Milk has been flowing out of the south-west area to new dairy factories in the north of the state where milk supply is in decline, Dairy Australia says.
This, along with more competition from other companies in the region, had put pressure on older plants such as Fonterra's ageing Dennington plant which will close in November, it says.
Illowa dairy farmer and lifelong Fonterra supplier Norm McCosker said he couldn't understand why Fonterra built the Stanhope factory, which last year underwent a $125 million upgrade to double the size of its cheese plant.
"They've made a lot of mistakes," Mr McCosker said. "Why would you build a cheese factory in Stanhope where there is no milk?
"I just cant understand how you would have the factory in a desert and try and get milk."
Fonterra said this week that lower milk volumes meant its Stanhope plant was currently only running one cheese line.
The decision to close the Dennington plant was blamed on industry changes and a declining milk pool.
In February, it was reported that Fonterra's milk supply had dropped by more than a quarter compared to the previous year.
A Dairy Australia spokesman said that although western Victoria had experienced relatively stable milk flows, northern Victoria has seen milk production drop from 3.3 billion litres in 2001/02 to 2 billion litres in 2017/18, and possibly 1.5 billion in 2018/19.
Milk production in western Victoria peaked at 2.2 billion in 2001/02, and had remained largely steady since but in 2017/18 production was 6.5 per cent lower. A further four per cent drop is anticipated in 2018/19, with a slow recovery predicted.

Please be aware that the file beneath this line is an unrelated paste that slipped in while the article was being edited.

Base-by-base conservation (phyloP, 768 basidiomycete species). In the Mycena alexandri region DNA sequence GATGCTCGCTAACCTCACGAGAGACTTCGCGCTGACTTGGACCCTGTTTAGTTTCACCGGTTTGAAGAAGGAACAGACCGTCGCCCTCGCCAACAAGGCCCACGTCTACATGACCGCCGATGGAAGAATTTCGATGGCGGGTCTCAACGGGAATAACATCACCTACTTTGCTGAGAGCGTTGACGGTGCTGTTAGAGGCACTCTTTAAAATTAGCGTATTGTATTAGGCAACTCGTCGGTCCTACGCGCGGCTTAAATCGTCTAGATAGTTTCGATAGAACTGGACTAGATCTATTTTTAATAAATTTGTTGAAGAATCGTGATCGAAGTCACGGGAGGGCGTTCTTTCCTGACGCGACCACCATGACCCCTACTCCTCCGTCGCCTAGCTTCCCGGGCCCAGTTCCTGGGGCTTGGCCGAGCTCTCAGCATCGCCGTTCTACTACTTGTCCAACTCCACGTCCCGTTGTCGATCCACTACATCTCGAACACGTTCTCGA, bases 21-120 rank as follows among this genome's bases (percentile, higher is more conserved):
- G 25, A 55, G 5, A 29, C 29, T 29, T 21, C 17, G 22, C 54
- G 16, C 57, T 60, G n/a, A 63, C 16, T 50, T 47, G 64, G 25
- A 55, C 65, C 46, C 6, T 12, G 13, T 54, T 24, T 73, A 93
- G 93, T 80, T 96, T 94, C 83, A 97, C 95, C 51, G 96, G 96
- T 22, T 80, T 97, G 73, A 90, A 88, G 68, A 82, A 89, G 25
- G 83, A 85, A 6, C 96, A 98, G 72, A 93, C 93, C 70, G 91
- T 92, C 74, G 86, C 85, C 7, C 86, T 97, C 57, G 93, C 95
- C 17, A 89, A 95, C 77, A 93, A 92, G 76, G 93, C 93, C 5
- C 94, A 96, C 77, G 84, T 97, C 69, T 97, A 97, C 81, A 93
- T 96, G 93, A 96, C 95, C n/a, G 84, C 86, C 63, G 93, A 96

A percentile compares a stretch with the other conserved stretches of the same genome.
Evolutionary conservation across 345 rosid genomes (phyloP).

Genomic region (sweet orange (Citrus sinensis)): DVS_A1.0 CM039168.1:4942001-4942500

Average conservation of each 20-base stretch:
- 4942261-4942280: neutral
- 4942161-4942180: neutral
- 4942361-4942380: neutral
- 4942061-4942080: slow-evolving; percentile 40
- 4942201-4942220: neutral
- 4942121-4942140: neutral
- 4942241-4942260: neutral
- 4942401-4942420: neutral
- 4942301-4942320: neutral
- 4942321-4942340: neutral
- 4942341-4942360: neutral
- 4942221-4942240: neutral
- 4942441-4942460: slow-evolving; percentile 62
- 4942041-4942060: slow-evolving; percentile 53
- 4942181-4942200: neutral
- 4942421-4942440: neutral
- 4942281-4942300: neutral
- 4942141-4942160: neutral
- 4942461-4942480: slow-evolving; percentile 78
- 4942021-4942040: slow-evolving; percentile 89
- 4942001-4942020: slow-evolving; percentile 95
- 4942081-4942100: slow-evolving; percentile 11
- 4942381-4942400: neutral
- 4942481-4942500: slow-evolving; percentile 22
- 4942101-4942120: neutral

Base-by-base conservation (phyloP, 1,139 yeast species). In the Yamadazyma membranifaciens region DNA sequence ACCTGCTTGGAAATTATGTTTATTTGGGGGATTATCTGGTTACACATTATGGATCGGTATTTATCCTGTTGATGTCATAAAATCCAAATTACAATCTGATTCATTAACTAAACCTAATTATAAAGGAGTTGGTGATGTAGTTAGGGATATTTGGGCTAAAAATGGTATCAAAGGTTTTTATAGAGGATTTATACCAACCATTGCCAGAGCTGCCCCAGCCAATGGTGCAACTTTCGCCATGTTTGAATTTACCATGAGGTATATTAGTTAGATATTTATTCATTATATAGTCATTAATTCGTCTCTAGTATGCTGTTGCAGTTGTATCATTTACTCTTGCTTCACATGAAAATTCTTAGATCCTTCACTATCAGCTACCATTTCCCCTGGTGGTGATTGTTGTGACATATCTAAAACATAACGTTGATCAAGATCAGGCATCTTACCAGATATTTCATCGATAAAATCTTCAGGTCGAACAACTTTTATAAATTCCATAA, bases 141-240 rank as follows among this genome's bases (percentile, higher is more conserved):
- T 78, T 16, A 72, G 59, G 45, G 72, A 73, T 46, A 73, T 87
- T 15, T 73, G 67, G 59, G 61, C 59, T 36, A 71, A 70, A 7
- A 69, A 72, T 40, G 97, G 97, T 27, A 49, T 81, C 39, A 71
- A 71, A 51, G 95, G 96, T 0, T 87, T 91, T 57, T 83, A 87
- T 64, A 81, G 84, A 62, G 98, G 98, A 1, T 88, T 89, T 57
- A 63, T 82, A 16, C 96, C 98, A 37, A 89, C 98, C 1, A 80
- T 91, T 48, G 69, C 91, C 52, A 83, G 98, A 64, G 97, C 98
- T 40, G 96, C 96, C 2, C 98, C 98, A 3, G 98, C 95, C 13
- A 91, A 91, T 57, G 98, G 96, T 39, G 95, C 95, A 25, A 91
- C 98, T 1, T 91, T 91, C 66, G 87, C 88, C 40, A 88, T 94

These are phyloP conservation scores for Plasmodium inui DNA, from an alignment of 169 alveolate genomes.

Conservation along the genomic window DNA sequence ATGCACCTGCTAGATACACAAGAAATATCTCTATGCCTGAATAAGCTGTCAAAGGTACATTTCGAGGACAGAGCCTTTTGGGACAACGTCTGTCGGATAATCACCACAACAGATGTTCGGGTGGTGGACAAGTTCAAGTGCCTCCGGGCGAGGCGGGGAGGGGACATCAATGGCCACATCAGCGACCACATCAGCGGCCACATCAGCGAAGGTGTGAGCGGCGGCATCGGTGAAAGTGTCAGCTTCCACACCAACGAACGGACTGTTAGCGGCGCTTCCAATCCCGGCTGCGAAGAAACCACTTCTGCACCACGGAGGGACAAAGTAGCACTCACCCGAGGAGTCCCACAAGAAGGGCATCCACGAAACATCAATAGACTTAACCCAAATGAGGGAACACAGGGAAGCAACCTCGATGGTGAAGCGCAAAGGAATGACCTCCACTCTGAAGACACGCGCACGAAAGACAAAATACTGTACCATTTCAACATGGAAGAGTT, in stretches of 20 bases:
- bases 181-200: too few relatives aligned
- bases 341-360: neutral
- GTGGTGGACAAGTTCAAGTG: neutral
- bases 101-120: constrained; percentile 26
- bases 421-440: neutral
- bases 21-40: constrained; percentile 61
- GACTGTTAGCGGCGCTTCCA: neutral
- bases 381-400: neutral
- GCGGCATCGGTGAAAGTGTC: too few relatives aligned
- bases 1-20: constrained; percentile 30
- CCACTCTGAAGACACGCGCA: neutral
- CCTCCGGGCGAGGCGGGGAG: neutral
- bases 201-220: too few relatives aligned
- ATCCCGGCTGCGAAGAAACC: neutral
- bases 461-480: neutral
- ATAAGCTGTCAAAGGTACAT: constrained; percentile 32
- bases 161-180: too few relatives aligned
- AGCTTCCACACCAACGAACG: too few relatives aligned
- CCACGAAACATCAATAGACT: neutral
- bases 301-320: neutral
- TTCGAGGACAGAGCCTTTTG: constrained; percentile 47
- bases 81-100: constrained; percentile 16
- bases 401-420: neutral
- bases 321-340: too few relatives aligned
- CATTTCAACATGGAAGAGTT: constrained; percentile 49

According to Dairy Australia there were about 1200 dairy farmers in the south-west and while there had been an increase in the number of people getting off the farm during the current season, they couldn't put a figure on it.
"Northern Victoria has a number of under-utilised, modern milk processing facilities and increasingly milk is being transported out of southern Victoria to these plants, further increasing the competition for older local plants such as Dennington," the spokesperson said.
During the past five years there has been numerous factory commissionings and upgrades across western Victoria and South Australia from competitors that have actively pursued milk supply in the region, the spokesperson said.
We are certainly seeing a number of closures in northern Victoria and that's reflected in the recent milk productions numbers that you see which has seen a significant drop off.Dairy Australia
Bega Cheese chief executive officer Paul van Haarwaarden said the company was establishing its milk supply base in the south-west which had increased this year by about 20 to 30 per cent with plans for similar growth next year.
He said the company was starting to build up its milk supply, following the collapse of Murray Goulburn, and was investing in a $34 million expansion of the Koroit factory with a lactoferrin extraction plant is set to come online in March.
Mr van Haarwaarden said he had heard there may be some dairy farmers getting off the land in the south-west, but that it was more common in northern Victoria and southern New South Wales.
"There's a number of closures that are impacting us and others in northern Victoria in so much that, as the milk drops off in NSW and Queensland, the fresh milk players are picking up milk out of northern Victoria," he said.
"That's increasing the competitive dynamic in northern Victoria. We are certainly seeing a number of closures in northern Victoria and that's reflected in the recent milk productions numbers that you see which has seen a significant drop off.
"It is more significant in the north of Victoria.
"There's no doubt that conditions are tough across the state. They're tougher in different regions for different reasons.
"Broadly it's to do with the drought and the cost of feed."
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